The Second Dharma Seal: Nonself (2 of 2)

(In this post, anything in quotation marks will be from The Heart of the Buddha’s Teaching by Thich Nhat Hanh, as I’ll be referencing it throughout this post.)

This is part 2 of a two-part post.

“The Second Dharma Seal is nonself. Nothing has a separate existence or a separate self. Everything has to inter-be with everything else.”

My husband Mike and I recently had a conversation on whether/how nonself differed or was synonymous with interbeing. He came up with a great metaphor (no surprise – he has a true gift for creating metaphors.). He said: Nonself (aka a separate self) is what our cup is empty of; interbeing is what it’s full of. Brilliant!

My own working definition of nonself, as it differs but is related closely and is inseparable from interbeing: the more I come to see clearly my nonself nature – that I am a collage of an endless stream of causes and conditions – the more my insight of interbeing blooms and flourishes.

“Nonself is not a doctrine or a philosophy. It is an insight that can help us live life more deeply, suffer less, and enjoy life much more. We need to live the insight of nonself.”

“Nonself means that you are made of elements which are not you.”

Once again, how do we practice with this Dharma Seal so that we aren’t at risk of intellectualizing this teaching to a detriment?

Here’s what I came up with for myself.

Continue reading

Wells of Wisdom

Over the past few days, I’ve interacted with a number of various wells of wisdom. I so gratefully appreciate the digital age we are in and the easy access we are afforded to so many  wisdom teachers and teachings.

I participated in the Being & Doing Summit, a 5-day free online event that featured over 25 spiritually or mindfully based teachers covering a myriad of topics. I am currently taking an online 6-week course on Trauma-Sensitive Mindfulness with PhD, writer, and educator David Treleaven. I’ve been watching workshop clips and talks on YouTube given by Marshall Rosenberg, developer of NVC (non-violent communication). And I’ve been watching Dharma talks online, given by monastics in my Buddhist tradition.

And thanks to online ordering – after a failed attempt to locate a particular book locally – I received a used copy of Dream Work by Mary Oliver in the mail just a couple of days ago. Mary Oliver is one of my favorite wisdom teachers.

Continue reading

Working Skillfully with Sexual Energy (2 of 2)

This is part 2 of this thread, to read part 1 please see previous post.

Seeing that body and mind are one, I am committed to learning appropriate ways to take care of my sexual energy.

When I read this part of the Third Mindfulness Training, I think to myself: What does appropriate mean? This is an important inquiry to investigate for our self. There is a good reason both the Five & the Fourteen Mindfulness Trainings in the Plum Village tradition offer a limited description for each one. As practitioners, our focus is on developing an ever-deepening relationship with our own self. While it’s true that we as humans are interconnected and share many similarities in functioning and feeling, we are also each a little different too. We need to use our own intelligence, our own experiences, and our own levels of discernment in order to discover what works for us, as an individual, and what doesn’t. The reason the trainings don’t go into specific detail in regards to how to act most skillfully in our daily life is because there are a myriad of ways to do life. And in this context it means: there are a myriad of appropriate ways to take care of our sexual energy and we must discover what works for us – and also those around us – and what doesn’t.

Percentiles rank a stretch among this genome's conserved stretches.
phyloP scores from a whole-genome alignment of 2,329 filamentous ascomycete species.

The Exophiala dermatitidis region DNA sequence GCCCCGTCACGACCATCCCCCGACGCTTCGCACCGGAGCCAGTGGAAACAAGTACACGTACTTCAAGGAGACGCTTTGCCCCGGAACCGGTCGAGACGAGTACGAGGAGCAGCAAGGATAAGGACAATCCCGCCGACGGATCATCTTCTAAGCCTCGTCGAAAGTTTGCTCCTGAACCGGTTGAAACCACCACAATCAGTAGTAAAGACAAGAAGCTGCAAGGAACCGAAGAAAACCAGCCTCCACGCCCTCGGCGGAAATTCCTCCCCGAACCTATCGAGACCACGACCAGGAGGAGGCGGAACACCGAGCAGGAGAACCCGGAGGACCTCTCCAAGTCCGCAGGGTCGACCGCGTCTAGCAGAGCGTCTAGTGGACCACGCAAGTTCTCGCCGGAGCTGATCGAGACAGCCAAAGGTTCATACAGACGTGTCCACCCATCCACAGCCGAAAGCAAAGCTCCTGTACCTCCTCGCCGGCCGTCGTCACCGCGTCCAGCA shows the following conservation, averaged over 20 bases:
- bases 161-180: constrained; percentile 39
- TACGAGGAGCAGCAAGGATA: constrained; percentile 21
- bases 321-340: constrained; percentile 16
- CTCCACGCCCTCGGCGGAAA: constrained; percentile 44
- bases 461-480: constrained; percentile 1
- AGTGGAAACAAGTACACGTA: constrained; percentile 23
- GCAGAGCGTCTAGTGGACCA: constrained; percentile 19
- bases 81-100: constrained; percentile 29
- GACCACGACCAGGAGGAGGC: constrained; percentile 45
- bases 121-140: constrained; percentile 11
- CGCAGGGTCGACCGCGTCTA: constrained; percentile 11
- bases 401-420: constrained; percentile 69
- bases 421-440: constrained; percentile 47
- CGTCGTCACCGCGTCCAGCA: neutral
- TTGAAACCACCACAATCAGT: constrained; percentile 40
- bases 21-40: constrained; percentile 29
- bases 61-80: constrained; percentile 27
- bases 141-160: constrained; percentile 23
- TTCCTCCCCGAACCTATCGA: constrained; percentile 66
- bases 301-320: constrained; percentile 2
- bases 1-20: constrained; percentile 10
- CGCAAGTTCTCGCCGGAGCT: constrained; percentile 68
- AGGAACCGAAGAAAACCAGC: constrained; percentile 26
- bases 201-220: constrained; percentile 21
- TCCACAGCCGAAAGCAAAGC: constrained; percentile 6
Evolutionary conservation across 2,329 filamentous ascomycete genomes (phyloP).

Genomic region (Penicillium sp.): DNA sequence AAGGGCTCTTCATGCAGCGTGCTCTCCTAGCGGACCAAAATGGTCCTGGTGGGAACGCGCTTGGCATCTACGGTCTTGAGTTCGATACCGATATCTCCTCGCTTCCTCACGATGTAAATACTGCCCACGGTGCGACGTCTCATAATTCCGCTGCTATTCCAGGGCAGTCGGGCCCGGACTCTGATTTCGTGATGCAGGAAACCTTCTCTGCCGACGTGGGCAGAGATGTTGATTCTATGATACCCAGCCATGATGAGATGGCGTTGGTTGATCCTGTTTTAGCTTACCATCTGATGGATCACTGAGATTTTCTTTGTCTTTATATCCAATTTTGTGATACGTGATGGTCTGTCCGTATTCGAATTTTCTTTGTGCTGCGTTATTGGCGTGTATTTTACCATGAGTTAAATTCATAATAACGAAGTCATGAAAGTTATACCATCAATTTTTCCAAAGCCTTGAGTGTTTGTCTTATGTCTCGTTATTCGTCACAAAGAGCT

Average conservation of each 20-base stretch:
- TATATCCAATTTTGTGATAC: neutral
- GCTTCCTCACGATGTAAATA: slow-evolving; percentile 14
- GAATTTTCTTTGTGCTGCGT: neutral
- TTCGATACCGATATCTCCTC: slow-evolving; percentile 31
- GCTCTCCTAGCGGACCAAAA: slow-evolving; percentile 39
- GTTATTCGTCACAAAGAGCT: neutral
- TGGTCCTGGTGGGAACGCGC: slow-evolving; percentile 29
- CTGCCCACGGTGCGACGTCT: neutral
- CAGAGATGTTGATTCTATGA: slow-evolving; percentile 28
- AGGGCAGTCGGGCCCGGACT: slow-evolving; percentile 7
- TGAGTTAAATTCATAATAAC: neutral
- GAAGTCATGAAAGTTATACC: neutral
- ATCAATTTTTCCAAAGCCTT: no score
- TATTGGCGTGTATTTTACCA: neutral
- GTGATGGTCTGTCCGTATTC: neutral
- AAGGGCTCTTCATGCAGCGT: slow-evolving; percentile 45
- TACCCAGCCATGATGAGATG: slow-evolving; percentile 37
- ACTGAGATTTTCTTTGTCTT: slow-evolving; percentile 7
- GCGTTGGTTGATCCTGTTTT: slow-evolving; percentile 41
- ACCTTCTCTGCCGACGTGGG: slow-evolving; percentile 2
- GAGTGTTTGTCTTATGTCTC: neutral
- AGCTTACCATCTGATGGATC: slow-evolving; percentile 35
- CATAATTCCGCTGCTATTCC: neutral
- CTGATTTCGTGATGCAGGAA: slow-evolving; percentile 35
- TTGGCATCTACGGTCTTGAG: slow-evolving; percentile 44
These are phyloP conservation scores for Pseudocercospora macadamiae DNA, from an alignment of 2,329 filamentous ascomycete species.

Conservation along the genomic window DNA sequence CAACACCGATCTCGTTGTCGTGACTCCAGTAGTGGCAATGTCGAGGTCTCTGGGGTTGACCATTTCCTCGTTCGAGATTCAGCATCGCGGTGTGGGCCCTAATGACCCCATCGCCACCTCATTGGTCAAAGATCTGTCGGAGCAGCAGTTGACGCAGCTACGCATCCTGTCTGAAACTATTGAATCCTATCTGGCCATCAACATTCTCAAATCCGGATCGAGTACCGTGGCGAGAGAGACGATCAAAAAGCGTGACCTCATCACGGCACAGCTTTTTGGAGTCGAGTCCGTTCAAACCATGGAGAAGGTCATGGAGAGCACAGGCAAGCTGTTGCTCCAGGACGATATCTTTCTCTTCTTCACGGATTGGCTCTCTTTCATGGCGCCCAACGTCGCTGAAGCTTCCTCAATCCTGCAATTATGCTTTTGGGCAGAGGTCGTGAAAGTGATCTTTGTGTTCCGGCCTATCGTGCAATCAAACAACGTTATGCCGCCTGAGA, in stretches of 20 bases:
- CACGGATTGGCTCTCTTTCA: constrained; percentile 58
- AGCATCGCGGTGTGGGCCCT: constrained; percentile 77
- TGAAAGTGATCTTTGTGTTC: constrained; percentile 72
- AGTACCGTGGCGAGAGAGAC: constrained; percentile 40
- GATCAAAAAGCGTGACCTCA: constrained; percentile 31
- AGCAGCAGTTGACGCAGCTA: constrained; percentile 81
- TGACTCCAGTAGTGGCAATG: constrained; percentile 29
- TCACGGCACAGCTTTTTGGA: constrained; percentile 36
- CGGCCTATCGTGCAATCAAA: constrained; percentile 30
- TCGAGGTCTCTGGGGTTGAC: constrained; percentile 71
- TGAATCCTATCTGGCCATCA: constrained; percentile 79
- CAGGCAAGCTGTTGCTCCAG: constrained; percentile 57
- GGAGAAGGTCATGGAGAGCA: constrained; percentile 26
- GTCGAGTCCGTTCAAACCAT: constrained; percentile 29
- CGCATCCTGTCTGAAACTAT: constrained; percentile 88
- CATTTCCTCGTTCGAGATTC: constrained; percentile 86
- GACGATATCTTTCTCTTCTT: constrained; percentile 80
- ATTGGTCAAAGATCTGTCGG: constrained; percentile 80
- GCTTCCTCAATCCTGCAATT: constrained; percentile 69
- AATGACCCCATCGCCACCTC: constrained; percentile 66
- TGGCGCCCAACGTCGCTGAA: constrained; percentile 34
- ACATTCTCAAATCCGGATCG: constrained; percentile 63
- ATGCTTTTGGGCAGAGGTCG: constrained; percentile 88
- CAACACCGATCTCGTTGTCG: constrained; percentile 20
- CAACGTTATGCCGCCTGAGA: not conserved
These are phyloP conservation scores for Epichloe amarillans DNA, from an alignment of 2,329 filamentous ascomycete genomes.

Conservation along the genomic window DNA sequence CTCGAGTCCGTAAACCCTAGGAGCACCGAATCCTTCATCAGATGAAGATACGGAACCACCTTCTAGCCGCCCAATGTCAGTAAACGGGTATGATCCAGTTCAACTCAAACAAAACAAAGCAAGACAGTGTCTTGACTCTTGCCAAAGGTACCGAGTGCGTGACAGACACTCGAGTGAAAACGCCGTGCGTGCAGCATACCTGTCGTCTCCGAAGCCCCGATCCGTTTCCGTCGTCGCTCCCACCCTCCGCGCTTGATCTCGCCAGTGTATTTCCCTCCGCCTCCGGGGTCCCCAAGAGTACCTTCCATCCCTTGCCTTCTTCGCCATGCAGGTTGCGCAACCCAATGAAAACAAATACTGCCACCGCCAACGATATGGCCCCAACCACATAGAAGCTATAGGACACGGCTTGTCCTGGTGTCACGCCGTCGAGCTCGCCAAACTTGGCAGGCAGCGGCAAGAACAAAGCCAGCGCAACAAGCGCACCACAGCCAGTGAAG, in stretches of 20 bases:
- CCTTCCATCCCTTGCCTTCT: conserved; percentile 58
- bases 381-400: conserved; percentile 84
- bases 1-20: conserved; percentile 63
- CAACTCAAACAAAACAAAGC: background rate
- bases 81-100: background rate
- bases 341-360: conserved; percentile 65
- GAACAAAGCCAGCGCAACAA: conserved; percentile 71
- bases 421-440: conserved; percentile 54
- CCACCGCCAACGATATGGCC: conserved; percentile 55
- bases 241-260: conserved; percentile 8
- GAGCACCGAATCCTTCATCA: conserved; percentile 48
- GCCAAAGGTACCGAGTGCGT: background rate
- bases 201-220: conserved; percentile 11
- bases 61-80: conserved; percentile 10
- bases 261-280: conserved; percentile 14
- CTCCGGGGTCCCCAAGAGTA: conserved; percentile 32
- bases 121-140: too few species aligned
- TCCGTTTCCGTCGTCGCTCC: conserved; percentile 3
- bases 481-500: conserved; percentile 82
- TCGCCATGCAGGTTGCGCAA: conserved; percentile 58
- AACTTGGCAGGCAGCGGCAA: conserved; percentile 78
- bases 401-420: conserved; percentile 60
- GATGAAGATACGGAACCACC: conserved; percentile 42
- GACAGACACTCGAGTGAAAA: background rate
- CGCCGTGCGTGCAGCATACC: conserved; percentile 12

Continue reading

Working Skillfully with Sexual Energy (1 of 2)

Nocturnal downpour
Wakes the lovers,
Floods the valley.

Making love is natural. Why be ashamed of it?

That seems simple, but it is actually a great challenge in these complex times. Too many other layers of meaning have been imposed upon sex. Religions straitjacket it, ascetics deny it, romantics glorify it, intellectuals theorize about it, obsessives pervert it. These actions have nothing to do with lovemaking. They come from fanaticism and compulsive behavior. Can we actually master the challenge of having lovemaking be open and healthy?

Sex should not be used as leverage, manipulation, selfishness, or abuse. It should not be a ground for our personal compulsions and delusions.

Sexuality is an honest reflection of our innermost personalities, and we should ensure that its expression is healthy. Making love is something mysterious, sacred, and often the most profound interaction between people. Whether what is created is a relationship or pregnancy, the legacy of both partners will be inherent in their creation. What we put into love determines what we get out of it.

– from 365 Tao: Daily Meditations, by Ming-Dao Deng

 

Next Monday, I am scheduled to give a teaching style talk on the topic of working skillfully with sexual energy at our local sangha Be Here Now.  My talk is also intentionally paired with our next installment of Mindful Community Conversations on Thursday October 3rd, which is centered on the same topic thread and will feature a 4-person panel.

This topic has been on my mind to delve more into for quite a while now, especially as I continue to hear from young, single sangha members about the trials and tribulations of the dating scene. There is so much to bring into the light of our awareness and out of stigma and shadow when it comes to sexual relationships. And I don’t mind telling you that I’ve not known quite where/how to start until recently. But starting somewhere is better than not starting at all, so this is our sangha giving it a go.

I plan on focusing on these two specific parts of the Third Mindfulness Training in our Plum Village mindfulness tradition: